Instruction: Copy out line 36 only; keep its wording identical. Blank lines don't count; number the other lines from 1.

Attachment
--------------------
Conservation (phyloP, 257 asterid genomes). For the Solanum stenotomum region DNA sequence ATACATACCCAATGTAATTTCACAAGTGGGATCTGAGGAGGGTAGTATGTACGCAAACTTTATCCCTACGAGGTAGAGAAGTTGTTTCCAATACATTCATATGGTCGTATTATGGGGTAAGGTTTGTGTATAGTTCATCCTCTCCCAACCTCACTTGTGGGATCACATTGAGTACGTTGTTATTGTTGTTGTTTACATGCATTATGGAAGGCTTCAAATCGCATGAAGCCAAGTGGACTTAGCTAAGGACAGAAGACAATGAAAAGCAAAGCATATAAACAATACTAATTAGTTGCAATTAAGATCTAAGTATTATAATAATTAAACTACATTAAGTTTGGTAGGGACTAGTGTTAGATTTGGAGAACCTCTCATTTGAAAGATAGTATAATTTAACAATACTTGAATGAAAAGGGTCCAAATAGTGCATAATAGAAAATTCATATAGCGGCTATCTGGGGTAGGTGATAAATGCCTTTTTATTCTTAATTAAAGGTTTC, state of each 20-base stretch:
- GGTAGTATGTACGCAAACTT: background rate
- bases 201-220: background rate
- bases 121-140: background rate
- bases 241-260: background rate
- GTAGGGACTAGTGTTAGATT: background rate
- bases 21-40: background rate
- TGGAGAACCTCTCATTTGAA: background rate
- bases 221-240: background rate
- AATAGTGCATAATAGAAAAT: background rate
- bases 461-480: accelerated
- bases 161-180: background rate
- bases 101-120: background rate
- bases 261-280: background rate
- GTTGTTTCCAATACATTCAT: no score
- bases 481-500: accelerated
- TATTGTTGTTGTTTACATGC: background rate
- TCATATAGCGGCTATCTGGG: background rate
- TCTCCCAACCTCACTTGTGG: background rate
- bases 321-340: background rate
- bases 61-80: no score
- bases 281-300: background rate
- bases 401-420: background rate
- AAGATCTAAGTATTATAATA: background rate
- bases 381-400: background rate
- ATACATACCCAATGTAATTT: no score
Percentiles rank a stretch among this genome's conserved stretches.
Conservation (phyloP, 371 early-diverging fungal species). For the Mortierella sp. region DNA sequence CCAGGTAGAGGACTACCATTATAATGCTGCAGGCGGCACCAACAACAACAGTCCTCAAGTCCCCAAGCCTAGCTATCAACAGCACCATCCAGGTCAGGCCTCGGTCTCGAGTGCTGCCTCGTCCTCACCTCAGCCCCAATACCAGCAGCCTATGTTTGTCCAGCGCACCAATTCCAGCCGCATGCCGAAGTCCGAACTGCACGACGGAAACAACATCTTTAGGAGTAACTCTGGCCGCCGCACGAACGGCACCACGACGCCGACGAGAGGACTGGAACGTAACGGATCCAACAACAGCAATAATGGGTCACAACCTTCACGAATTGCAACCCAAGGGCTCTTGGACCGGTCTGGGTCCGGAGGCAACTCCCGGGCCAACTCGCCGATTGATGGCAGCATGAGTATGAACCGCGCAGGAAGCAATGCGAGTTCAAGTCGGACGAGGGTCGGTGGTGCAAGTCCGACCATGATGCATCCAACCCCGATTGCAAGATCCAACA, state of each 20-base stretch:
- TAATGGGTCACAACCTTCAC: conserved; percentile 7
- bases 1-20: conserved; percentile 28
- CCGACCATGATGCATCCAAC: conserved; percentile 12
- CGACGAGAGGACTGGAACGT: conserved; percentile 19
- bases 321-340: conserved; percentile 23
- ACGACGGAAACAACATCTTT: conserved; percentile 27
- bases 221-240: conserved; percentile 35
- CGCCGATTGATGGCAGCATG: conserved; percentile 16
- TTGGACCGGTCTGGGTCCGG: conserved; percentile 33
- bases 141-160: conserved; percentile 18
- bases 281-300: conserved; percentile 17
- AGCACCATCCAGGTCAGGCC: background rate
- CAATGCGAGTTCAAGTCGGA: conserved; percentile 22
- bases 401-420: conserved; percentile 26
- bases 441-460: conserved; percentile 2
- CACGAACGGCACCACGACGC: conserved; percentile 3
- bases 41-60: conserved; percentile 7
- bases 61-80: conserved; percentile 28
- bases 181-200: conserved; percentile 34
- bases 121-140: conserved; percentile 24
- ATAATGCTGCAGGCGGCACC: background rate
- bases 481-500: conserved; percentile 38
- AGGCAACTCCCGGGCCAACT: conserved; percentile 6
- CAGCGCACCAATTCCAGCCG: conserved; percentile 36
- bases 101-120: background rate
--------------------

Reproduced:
- CGCCGATTGATGGCAGCATG: conserved; percentile 16